1. Penny Dreadful riffs on Victorian science-fiction, occult, and horror stories. At least it does in theory. It’s got Frankenstein and his monster, Mina Harker from Dracula, Dorian Gray, and Josh Hartnett’s Wolfman. But as I’ve already pointed out, Frankenstein isn’t a Victorian character; he’s from the Regency period a full two decades prior to the Victorian era. And the Wolfman isn’t a particularly Victorian character either. Although there were a handful of short stories published about lycanthropes in the 19th century, the major Wolfman stories are 20th century. The earliest novel on this theme (that I know of, at least) is 1933’s The Werewolf of ParisThe character in this novel, set in the 1870s, is not a wolfman, but a classic werewolf (he turns totally into a wolf, rather than a wolf/human hybrid). But the novel helped inspire the 1935 horror film, The Werewolf of London, whose protagonist, played by Harry Hill, is the first Wolfman. Werewolf established two of the key tropes of such films, namely that lycanthropy is spread by bites and that transformation into a werewolf is governed by the moon. That in turn helped inspire 1941’s The Wolf Manwith Lon Chaney Jr. as the unfortunate title character. Maybe if we average out the Regency era Frankenstein with the Depression era Wolf Man, we get the late Victorian era. (Incidentally, Josh Hartnett’s character is eventually revealed to be named Ethan Lawrence Talbot, Lawrence Talbot being Lon Chaney Jr’s character in The Wolf Man.)
  2. Vanessa Ives (Eva Green) watches her witch mentor Joan Clayton (Patti Lupone) burned to death sometime in the 1880s. In reality, the last person executed in the British Isles for witchcraft was the elderly Scottish woman Janet Horne, who was sentenced to detain Scotland, along with her daughter, in 1727. Her daughter managed to escape custody, but Janet was smeared with pitch, paraded through town, and burned alive. Laws decreeing the death penalty for witches were repealed a few years later, so the idea that a group of angry townspeople would burn Joan to death in the 1880s is pretty far-fetched.
  3. Simon Russell Beale’s flamboyant homosexual Egyptologist Ferdinand Lyle was one of the great charms of season 2. But he has a rather 20th century sense of self. In the last episode he refers to himself as a ‘queen’, using what so far as I know is a term that only emerged in the 1950s.He also describes himself as belonging to a ‘tribe’, but I’m not sure that a 19th century gay man would have thought of himself in those terms. If the show had been more interested in an historically accurate portrayal of homosexuality, it should have had Lyle using polari, a wide-spread British slang system used by homosexual men (among others) in the 19th and 20th century. Polari was a complex mixture of Italian, Romani, London English, rhyming slang, back slang, sailor slang, and thieves’ cant that was employed by gay men to covertly signal their homosexuality to other men and have discrete conversations about sexual activity. For example, “Vada the dolly dish, shame about her naff riah” means “Look at the attractive man, shame about his bad hair.” Although some words (like ‘naff’ in the above example) have become common British slang, polari sadly began to die out as homosexuality won a wider social acceptance in the late 20th century. If you’re interested in polari, check out this short film in which two men have a conversation in it.  (Ignore the number 4–I can’t get the auto-numbering to turn off)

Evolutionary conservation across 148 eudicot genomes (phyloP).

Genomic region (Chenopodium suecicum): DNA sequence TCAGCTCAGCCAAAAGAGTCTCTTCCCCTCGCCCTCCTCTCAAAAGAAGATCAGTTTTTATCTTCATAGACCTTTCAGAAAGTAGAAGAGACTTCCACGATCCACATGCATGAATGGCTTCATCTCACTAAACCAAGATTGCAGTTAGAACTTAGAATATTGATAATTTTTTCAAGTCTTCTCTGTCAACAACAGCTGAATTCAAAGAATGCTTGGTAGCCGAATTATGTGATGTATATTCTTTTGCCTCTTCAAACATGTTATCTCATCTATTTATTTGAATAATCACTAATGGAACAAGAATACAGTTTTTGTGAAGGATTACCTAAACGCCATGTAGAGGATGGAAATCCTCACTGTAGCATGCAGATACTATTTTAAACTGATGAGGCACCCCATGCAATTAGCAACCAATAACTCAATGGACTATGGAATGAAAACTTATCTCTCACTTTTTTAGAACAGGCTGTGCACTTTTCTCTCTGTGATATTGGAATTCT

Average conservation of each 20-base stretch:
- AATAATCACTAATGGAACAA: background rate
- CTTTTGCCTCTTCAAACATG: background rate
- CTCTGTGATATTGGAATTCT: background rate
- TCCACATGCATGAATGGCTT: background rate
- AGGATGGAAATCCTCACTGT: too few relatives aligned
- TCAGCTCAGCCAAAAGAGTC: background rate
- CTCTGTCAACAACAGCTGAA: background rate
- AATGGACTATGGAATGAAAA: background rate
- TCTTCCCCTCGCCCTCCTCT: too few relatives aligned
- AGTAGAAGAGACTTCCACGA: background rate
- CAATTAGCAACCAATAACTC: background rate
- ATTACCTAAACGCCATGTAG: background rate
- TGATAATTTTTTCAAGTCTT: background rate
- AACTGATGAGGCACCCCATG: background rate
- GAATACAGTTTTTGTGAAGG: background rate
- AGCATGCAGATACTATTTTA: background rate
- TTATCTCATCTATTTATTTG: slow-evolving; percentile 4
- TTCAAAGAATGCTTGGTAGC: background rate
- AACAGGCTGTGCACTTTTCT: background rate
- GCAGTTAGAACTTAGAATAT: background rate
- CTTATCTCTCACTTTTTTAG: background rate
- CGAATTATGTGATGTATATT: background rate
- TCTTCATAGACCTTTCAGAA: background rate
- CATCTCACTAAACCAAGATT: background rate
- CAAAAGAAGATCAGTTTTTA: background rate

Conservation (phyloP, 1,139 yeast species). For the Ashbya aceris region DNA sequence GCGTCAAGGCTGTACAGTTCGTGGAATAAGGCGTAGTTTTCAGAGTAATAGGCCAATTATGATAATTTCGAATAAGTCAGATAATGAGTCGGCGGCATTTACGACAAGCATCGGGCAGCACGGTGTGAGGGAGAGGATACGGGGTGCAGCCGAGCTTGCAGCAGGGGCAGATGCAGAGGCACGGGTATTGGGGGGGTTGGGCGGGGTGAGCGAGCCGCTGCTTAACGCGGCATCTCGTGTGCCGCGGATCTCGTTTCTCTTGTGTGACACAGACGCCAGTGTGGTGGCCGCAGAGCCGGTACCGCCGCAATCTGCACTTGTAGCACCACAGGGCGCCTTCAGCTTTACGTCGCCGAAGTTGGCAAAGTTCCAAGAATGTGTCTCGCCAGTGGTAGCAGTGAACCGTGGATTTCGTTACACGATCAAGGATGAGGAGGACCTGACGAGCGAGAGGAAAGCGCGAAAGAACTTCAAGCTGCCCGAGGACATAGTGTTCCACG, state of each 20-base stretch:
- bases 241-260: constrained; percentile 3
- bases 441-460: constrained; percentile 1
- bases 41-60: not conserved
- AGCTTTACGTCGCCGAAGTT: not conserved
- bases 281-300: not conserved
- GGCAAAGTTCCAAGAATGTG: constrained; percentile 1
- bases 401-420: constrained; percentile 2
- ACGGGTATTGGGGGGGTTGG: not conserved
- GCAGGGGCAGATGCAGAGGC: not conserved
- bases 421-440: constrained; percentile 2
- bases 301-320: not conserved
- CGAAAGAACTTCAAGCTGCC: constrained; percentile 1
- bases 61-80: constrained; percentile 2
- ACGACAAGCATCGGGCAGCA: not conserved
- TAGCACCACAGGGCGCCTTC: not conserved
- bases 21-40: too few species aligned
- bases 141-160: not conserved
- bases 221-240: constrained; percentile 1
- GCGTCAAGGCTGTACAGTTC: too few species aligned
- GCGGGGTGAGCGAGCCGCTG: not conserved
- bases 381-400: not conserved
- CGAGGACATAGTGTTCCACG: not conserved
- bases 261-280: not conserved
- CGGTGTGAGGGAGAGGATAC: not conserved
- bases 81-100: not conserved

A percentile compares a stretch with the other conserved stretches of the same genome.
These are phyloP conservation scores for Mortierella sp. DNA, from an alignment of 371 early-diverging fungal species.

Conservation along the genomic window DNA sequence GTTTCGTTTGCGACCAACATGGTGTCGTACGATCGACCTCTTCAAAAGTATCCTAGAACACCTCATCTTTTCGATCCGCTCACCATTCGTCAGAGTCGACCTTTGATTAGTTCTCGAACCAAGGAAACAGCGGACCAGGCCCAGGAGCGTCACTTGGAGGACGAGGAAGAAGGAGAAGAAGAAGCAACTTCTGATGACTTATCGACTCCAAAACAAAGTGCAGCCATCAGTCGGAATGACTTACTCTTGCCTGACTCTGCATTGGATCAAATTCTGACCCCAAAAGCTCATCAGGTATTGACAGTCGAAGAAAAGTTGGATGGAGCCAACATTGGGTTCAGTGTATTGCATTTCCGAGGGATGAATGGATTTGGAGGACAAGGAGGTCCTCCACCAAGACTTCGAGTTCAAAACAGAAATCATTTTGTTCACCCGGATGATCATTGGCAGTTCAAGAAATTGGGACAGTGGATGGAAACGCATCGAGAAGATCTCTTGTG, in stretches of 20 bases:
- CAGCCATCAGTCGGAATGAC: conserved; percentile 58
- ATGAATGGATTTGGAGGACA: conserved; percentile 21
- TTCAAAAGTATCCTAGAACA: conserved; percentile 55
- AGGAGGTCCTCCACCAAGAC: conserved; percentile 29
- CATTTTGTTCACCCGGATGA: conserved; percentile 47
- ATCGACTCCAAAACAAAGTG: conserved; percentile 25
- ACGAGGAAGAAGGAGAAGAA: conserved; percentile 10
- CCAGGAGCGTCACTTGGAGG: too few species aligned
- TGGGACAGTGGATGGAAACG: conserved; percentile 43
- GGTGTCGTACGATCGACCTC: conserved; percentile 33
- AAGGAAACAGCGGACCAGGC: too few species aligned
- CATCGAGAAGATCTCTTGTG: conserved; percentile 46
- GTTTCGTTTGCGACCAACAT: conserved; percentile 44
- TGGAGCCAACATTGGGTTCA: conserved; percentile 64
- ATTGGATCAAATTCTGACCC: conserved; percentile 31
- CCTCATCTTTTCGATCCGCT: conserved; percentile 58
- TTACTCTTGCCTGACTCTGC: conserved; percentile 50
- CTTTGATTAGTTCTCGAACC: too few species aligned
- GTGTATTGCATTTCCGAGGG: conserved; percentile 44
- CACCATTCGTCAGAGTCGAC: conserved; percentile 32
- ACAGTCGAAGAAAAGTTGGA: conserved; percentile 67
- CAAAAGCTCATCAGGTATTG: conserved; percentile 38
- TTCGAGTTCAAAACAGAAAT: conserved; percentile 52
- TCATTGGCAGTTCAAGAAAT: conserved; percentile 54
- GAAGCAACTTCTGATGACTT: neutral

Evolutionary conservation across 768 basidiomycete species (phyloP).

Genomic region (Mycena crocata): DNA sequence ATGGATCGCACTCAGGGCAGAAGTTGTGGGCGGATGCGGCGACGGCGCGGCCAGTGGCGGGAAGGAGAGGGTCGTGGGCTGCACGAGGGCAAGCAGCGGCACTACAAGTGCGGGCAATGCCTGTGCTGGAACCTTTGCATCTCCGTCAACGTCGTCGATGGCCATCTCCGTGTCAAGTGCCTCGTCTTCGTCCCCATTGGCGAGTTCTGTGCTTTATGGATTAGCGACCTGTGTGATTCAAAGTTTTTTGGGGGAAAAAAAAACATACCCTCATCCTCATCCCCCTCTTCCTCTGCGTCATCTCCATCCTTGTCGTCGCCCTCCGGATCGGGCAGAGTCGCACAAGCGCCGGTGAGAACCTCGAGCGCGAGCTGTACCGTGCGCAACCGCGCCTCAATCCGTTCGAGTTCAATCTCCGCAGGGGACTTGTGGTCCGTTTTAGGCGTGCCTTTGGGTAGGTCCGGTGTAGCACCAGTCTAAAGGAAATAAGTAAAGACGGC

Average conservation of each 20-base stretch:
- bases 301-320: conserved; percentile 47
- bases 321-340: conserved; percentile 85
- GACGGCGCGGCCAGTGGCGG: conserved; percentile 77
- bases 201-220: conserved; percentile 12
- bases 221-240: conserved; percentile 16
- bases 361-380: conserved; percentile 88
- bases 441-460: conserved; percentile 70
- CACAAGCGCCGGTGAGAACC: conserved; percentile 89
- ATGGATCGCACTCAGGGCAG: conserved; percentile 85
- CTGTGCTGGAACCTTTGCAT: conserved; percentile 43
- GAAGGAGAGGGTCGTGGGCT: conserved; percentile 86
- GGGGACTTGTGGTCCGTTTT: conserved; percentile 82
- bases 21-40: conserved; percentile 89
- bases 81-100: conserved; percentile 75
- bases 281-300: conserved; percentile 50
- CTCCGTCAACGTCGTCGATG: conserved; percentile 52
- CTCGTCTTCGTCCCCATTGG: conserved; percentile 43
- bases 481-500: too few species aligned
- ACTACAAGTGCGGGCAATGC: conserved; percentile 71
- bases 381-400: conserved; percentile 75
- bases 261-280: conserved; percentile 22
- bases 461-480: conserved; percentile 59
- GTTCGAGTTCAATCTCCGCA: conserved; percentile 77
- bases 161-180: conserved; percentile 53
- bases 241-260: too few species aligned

Correction: In an earlier version of this post, I incorrectly wrote that Claude Rains played the Wolf Man in the 1941 movie. While Rains was in the film, it was of course Lon Chaney Jr. in the title role. 

Penny Dreadful: Vanessa’s Tarot Deck


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My past few posts have dug into Showtime’s Penny Dreadful. In this (fairly brief post) I’m going to discuss the Tarot cards Vanessa Ives (Eva Green) uses periodically. In the second season, it’s revealed that she got the cards from her witch mentor Joan Clayton (Patti Lupone), a witch who lived from at least the 17th century down to the 1880s. Exactly where and when Joan acquired it is never explained, but it seems like it should be fairly old, given that everything else in her house seems to be. So perhaps it’s something she acquired in the 17th or 18th century.


Vanessa’s Tarot deck is purple with white line drawings, and rather pretty, albeit rather sparse on details.


Vanessa’s Tarot Deck

But historically, Tarot cards looked nothing like this, and to judge from the art style, it’s obviously a deck that originated no earlier than the 1990s.In fact, they were designed for the show by Irish graphic artist Anais Chareyre. So while the deck is aesthetically quite nice, it’s wildly anachronistic. They might as well have given Vanessa a Lexus to drive around Victorian London in.